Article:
General Information

Average distance from the Sun

4,497 million km
(2,794 million miles)

Length of year

165 Earth years

Average rotation period

19 hours 6 minutes

Diameter at equator

49,530 km

Approximate surface temperature

- 210 0C


After Uranus was discovered, astronomers were able to follow its motion through the sky, calculate its orbit round the Sun and predict where it would be in the future. Some years later, it was clear that Uranus was not keeping to the path they expected. Two mathematicians, John Couch Adams in England and Urbain Le Verrier in France, independently worked out that the gravity of another, unknown planet could be pulling Uranus off course, and they predicted where this planet might be found in the sky. In september 1846, John Galle and Heinrich D' Arrest, who worked at the Berlin Observatory, turned their telescope towards the predicted position and there was the missing planet, Neptune.

Even with today's powerful telescopes, Neptune appears only as a faint blue disc. In many ways, Neptune is very like Uranus and astronomers think it is likely to have a similar structure. Neptune probably has a rocky core about the size of the Earth. The mantle is a mixture of partly frozen water, ammonia and methane. It is surrounded by a dense atmosphere of hydrogen and helium extending about 9,000 km above the planets icy surface.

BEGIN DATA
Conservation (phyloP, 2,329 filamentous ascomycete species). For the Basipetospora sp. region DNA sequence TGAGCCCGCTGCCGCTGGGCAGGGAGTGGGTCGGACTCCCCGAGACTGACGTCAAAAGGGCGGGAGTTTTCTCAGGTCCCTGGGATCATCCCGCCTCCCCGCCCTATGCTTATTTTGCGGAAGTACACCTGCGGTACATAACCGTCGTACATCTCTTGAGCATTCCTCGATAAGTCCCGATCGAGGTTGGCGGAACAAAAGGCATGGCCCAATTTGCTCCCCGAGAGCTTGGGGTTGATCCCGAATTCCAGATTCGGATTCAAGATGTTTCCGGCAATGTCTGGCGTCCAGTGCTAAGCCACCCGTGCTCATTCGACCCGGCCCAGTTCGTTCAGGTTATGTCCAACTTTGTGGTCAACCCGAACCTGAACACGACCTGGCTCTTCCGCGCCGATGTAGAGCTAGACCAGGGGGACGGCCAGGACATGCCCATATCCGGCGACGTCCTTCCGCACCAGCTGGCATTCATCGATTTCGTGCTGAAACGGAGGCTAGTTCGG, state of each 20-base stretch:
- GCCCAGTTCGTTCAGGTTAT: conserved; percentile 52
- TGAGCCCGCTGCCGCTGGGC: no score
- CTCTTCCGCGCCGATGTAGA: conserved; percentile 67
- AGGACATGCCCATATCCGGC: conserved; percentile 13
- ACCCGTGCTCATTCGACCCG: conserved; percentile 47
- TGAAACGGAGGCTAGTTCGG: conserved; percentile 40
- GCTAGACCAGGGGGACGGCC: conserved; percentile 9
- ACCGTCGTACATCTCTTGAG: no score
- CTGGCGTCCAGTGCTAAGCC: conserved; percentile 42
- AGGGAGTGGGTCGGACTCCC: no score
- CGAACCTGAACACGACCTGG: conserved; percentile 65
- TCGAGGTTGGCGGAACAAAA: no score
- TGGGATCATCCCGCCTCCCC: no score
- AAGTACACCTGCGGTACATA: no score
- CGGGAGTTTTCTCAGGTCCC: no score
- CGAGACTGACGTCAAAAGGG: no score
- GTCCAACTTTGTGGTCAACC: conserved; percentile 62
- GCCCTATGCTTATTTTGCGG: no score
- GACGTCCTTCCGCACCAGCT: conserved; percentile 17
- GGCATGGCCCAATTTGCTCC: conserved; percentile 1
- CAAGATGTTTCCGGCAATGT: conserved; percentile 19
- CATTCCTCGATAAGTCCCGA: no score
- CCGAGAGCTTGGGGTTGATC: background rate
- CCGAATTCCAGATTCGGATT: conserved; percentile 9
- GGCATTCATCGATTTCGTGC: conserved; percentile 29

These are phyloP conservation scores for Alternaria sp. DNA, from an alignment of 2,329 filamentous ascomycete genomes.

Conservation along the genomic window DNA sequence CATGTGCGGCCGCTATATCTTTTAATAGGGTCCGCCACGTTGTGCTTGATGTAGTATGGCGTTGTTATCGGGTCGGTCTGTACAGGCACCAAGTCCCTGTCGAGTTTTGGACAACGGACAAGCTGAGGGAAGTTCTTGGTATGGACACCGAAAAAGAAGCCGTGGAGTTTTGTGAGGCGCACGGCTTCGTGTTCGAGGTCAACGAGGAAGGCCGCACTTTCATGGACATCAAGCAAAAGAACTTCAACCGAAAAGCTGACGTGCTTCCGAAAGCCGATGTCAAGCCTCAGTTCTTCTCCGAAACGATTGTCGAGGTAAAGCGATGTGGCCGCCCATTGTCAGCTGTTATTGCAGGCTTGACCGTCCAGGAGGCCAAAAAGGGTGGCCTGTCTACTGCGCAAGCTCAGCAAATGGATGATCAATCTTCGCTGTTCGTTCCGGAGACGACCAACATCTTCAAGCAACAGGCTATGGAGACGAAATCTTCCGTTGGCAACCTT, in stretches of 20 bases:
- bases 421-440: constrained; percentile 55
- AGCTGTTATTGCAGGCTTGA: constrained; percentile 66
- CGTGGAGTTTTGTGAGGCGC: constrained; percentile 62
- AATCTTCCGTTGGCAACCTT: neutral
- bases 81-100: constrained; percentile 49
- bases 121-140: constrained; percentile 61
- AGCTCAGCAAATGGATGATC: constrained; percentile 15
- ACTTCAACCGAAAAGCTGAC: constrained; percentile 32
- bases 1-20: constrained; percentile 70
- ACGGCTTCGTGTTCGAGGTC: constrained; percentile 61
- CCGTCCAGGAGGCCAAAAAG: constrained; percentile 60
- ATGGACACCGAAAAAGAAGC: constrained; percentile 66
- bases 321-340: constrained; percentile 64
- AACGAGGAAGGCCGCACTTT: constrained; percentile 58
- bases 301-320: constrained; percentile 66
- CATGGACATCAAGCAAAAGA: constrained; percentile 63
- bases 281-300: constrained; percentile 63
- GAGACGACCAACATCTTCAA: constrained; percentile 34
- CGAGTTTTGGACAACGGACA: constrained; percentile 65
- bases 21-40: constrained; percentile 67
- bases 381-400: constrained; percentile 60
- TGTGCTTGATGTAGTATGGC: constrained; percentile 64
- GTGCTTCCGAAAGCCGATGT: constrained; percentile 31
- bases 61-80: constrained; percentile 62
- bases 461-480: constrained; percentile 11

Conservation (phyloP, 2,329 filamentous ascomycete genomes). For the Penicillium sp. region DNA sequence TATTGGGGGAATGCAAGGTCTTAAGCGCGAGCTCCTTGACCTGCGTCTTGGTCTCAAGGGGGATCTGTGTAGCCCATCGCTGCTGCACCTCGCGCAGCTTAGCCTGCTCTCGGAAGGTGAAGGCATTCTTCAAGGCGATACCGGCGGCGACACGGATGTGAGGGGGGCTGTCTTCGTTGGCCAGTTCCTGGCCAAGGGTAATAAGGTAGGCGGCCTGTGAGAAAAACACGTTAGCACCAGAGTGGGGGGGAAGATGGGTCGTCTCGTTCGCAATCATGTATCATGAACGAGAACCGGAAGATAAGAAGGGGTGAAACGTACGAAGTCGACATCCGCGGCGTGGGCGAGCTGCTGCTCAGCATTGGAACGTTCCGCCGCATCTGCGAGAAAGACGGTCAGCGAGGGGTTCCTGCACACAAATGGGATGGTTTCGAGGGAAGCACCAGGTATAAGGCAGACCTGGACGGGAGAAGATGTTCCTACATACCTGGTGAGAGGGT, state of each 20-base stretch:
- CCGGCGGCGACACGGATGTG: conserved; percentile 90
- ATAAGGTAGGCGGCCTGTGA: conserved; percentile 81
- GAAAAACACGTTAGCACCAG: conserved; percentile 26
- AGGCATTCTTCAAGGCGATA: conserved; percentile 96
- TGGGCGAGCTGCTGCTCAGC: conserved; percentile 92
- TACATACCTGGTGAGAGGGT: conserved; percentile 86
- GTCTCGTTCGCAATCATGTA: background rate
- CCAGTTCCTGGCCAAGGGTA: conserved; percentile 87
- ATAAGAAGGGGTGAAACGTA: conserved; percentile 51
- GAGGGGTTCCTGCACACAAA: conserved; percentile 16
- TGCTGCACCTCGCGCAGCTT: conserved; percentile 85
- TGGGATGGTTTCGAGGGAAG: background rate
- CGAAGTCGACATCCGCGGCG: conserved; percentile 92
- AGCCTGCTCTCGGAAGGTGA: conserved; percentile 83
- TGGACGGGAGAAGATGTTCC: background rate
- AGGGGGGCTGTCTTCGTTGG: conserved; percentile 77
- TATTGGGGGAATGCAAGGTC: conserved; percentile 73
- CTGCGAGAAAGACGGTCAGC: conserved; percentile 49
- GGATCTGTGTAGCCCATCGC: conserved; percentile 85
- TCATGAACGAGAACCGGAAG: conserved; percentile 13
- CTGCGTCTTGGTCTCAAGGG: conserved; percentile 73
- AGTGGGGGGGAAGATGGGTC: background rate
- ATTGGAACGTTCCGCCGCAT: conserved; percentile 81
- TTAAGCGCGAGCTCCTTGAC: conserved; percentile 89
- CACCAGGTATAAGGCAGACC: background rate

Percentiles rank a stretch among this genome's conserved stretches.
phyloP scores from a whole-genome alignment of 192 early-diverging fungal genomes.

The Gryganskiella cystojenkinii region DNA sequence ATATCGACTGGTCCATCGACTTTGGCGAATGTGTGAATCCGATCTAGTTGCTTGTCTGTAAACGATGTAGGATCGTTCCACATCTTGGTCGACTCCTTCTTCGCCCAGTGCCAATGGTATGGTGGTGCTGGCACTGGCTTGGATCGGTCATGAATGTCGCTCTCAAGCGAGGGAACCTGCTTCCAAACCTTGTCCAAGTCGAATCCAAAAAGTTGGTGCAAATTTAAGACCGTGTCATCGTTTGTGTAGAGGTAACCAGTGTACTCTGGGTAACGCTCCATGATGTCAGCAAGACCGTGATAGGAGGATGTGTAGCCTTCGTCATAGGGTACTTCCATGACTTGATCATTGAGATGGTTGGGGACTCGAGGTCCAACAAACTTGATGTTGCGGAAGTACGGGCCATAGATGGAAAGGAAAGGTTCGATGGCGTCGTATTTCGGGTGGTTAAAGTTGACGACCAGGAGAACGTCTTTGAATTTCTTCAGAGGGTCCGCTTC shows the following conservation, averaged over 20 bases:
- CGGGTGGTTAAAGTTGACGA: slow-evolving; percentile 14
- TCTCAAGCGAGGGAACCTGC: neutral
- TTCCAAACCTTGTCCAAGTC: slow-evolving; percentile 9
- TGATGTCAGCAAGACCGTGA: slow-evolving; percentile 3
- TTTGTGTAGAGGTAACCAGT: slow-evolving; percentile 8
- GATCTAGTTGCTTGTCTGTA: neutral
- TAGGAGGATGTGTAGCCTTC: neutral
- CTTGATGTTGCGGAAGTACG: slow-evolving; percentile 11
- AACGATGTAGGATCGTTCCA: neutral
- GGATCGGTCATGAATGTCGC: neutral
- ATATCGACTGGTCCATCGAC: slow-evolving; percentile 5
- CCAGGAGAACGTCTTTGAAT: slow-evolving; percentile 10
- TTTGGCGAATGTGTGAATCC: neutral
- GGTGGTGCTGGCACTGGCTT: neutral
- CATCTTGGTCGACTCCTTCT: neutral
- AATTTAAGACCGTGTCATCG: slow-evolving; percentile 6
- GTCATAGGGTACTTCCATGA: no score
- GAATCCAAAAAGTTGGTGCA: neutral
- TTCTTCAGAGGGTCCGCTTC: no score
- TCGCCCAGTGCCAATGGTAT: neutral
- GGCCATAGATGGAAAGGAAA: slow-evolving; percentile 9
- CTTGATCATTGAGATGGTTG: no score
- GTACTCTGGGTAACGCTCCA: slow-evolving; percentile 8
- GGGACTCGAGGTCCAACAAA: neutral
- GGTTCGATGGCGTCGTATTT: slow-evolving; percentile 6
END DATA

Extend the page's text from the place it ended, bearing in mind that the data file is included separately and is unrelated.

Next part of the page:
Voyager 2 images of Neptune captured in August 1989 reveal bands of different shades of blue. The colour is due to methane in the atmosphere. A large darkoval patch, named the Great Dark Spot, is thought to be an immense circulating storm, rather like the Great Red Spot on Jupiter.


Voyager 2 discovered six previously unknown moons orbiting Neptune. Just two were already known from Earth-based observations: Triton and Nereid. Triton is the largest of Neptune's moons. Its diameter is about 2,700 km and it orbits Neptune at a distance of 355,000 km ever 5-9 days, travelling from east to west.

Triton is thought to be one of the coldest bodies in the Solar System, with a
surface temperature of about    -235 0C.

 Nereid is a much smaller moon than Triton. It has an extraordinary elliptical orbit that brings it within 140,000 km of Neptune, and also takes it almost ten million kilometres away. It takes 360 Earth days for Nereid to complete an orbit of Neptune.

Dark Spots on Neptune

Several dark spots have been seen on Neptune. The largest, about the size of Earth, is called the Great Dark Spot. It may be a gigantic storm, like the Great Red Spot on Jupiter. The Great Dark spot was first seen by the Voyager 2 probe in 1989. But in the 1990s, the Hubble Space Telescope could not find it. Nobody is sure why the Great Dark Spot vanished, or whether it will reappear.